Kitty Watt

Kitty Watt

KITTY WATT is a printmaker of considerable reputation.  She first learned to etch at Peacock Printmakers in 1986 and instantly took to the intricacies of the process. Some years on, she continues to develop and experiment. By building an Aquatint box out of an old table and a hairdryer, she was able to acheive different tones, which led to her particular use of colour in her etchings, the ink applied with anything from rollers to cotton buds. Kitty’s recent work shows a more confident use of colour and a new strength. She lived for many years in Strathdon, Aberdeenshire.  Now living in Caithness, she has found inspiration in the magnificent coastal scenery of Caithness and Orkney, the wild seas and skies, towering cliffs and stacks. Stone circles and standing stones are a theme continuing from Aberdeenshire where they formed a frequent subject in her work. Now they are represented by the world famous Ring of Brodgar and the Stones of Stenness in Orkney.

Kitty works from an outbuilding at her croft in Caithness. The etching process is detailed and painstaking, as she explains,

“Etching is an exciting and varied art form and Aquatint is only one technique of many that can be used. There is as much skill in the inking of the plate as there is in the application of the image onto the metal. This is what makes each print so individual.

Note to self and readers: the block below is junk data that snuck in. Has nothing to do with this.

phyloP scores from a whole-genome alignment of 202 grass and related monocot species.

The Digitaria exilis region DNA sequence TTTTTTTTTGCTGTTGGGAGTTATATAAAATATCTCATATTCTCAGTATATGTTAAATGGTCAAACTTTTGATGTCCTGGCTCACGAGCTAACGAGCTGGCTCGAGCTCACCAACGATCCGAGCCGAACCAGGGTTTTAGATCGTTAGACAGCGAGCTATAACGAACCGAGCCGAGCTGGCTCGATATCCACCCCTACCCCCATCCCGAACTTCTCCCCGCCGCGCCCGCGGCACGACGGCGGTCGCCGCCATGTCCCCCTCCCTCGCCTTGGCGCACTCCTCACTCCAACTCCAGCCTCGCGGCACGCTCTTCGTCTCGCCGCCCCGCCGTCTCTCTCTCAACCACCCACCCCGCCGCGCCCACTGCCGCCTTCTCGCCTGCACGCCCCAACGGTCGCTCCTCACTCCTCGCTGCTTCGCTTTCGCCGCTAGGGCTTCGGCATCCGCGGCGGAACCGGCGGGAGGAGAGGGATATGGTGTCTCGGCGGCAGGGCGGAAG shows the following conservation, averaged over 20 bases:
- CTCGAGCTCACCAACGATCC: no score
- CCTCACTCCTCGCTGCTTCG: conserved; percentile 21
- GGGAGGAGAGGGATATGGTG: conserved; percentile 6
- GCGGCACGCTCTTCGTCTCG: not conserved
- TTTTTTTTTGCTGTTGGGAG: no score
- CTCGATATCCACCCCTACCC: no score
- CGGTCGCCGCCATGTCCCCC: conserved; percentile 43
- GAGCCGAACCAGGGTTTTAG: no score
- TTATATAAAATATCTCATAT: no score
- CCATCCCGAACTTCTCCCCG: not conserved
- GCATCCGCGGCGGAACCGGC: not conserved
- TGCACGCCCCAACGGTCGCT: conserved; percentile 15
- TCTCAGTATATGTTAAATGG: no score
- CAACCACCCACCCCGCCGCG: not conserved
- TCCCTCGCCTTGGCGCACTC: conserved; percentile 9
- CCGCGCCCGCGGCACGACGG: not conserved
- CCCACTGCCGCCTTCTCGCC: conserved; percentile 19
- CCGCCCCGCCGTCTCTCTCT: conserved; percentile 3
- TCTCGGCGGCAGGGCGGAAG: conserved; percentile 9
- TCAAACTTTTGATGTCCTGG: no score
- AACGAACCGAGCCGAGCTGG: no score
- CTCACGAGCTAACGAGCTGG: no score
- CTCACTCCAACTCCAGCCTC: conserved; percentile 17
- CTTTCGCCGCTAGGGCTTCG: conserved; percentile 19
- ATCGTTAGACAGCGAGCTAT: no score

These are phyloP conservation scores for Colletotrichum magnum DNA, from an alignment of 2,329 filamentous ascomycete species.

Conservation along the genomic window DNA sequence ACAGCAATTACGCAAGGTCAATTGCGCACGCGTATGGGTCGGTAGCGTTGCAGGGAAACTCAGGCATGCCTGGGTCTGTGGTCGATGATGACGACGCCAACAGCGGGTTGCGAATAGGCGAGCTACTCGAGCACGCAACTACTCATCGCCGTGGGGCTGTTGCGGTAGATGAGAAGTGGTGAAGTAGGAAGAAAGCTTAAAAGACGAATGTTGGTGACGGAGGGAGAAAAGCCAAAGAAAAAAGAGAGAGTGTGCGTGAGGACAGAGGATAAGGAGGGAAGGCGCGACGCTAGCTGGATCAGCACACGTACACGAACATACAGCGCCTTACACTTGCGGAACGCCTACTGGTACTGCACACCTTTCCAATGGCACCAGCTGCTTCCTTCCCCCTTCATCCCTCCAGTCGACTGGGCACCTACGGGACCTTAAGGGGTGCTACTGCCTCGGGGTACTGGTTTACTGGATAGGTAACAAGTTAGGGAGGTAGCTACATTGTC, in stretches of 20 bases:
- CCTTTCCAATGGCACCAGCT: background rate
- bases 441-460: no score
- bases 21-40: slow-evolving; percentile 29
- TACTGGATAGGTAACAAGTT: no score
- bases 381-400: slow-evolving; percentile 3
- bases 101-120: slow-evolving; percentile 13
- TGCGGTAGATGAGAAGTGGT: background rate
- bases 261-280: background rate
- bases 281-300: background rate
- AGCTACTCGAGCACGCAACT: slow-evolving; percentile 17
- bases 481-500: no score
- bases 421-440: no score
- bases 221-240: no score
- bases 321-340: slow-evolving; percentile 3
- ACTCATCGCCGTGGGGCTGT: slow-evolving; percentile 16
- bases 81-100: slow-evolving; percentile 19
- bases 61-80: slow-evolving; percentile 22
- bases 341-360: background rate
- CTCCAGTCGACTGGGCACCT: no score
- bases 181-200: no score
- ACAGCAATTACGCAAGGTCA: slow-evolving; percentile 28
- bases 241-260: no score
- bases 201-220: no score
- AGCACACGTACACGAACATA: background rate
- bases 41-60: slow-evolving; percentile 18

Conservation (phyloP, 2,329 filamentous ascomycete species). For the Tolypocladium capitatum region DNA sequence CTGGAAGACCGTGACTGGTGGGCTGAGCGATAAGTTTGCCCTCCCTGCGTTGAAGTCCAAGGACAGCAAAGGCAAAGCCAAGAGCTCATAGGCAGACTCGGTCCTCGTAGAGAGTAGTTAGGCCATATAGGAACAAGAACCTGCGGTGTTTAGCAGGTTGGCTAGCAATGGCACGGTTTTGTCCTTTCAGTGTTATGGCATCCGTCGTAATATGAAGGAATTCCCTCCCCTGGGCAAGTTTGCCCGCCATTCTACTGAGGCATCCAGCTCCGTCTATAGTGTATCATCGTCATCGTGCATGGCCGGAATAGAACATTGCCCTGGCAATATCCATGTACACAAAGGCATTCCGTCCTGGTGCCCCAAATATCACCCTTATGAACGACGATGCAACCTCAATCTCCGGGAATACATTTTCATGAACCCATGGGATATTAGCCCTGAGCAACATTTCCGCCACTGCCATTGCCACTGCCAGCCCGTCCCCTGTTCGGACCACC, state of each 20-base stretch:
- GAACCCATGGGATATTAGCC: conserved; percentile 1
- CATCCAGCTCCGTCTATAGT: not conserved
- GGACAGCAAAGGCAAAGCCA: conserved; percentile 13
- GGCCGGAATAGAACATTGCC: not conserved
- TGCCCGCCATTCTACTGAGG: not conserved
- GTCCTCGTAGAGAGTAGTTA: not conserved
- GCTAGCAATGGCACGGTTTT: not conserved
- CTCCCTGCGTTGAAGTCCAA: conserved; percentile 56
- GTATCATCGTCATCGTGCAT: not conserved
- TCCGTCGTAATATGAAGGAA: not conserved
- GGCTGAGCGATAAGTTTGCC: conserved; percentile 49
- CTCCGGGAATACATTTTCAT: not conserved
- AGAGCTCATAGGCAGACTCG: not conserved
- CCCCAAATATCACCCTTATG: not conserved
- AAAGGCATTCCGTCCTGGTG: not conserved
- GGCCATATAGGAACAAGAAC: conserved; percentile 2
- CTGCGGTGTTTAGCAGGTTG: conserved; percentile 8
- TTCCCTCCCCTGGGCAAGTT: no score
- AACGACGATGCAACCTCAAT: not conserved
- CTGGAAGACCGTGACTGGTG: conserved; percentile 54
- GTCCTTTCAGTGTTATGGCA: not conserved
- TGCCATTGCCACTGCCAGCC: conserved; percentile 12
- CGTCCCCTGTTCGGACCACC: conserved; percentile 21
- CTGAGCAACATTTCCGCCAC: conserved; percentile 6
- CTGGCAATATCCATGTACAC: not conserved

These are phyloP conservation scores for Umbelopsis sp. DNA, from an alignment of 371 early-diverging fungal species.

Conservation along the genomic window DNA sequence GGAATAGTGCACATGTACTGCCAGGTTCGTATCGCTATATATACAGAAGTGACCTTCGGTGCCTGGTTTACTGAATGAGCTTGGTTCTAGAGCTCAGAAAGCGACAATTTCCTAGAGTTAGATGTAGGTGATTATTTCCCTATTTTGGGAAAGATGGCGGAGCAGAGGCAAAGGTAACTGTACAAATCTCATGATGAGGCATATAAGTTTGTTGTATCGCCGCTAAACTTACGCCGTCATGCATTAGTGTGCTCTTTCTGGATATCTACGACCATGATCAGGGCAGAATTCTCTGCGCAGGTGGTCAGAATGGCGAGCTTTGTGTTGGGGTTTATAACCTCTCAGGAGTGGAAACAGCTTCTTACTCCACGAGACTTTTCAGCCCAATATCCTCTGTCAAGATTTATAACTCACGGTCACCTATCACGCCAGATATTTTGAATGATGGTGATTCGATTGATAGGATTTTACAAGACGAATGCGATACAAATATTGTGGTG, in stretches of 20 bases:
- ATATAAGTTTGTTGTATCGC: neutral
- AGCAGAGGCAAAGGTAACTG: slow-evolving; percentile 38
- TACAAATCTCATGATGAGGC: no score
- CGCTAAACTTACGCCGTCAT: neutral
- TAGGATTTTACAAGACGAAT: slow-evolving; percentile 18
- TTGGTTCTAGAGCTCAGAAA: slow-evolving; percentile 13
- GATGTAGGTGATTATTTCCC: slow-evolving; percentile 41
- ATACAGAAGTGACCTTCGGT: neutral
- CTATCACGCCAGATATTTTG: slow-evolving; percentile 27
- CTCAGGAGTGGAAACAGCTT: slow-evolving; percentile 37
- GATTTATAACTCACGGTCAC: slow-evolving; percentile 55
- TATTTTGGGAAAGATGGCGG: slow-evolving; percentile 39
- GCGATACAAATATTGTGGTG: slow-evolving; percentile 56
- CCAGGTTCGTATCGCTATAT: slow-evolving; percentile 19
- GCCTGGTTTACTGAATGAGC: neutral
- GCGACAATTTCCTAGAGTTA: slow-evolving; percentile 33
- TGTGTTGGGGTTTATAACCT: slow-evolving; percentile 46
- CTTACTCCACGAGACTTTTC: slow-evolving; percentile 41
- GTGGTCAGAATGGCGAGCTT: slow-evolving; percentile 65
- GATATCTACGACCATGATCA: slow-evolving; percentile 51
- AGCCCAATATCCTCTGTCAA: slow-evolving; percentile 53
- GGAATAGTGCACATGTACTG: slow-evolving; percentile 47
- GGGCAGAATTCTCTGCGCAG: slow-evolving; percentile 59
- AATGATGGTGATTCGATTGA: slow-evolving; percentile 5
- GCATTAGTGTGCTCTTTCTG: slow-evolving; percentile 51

The etching plate is usually made of zinc,copper or steel. It is cleaned and coated in acid-resistant “hard ground”. The design is scratched onto the plate and immersed in acid, which bites into the metal forming a groove. This gives a linear design.

Powdered rosin is sprinkled onto the plate and sealed with heat. This coats the metal in a fine dust. Varnish is painted onto the areas of the plate to be kept light and it is immersed in acid for a very short time. More areas of the plate are painted as it is immersed for longer and longer times. This gives tones to the etching.

The cleaned plate is then coated with ink, polished with muslin and tissue paper before it is placed face up on the etching press. It is then covered with damp paper and blankets before it is moved through the press to produce one print. It then has to be re-inked for each individual aquatint etching.”


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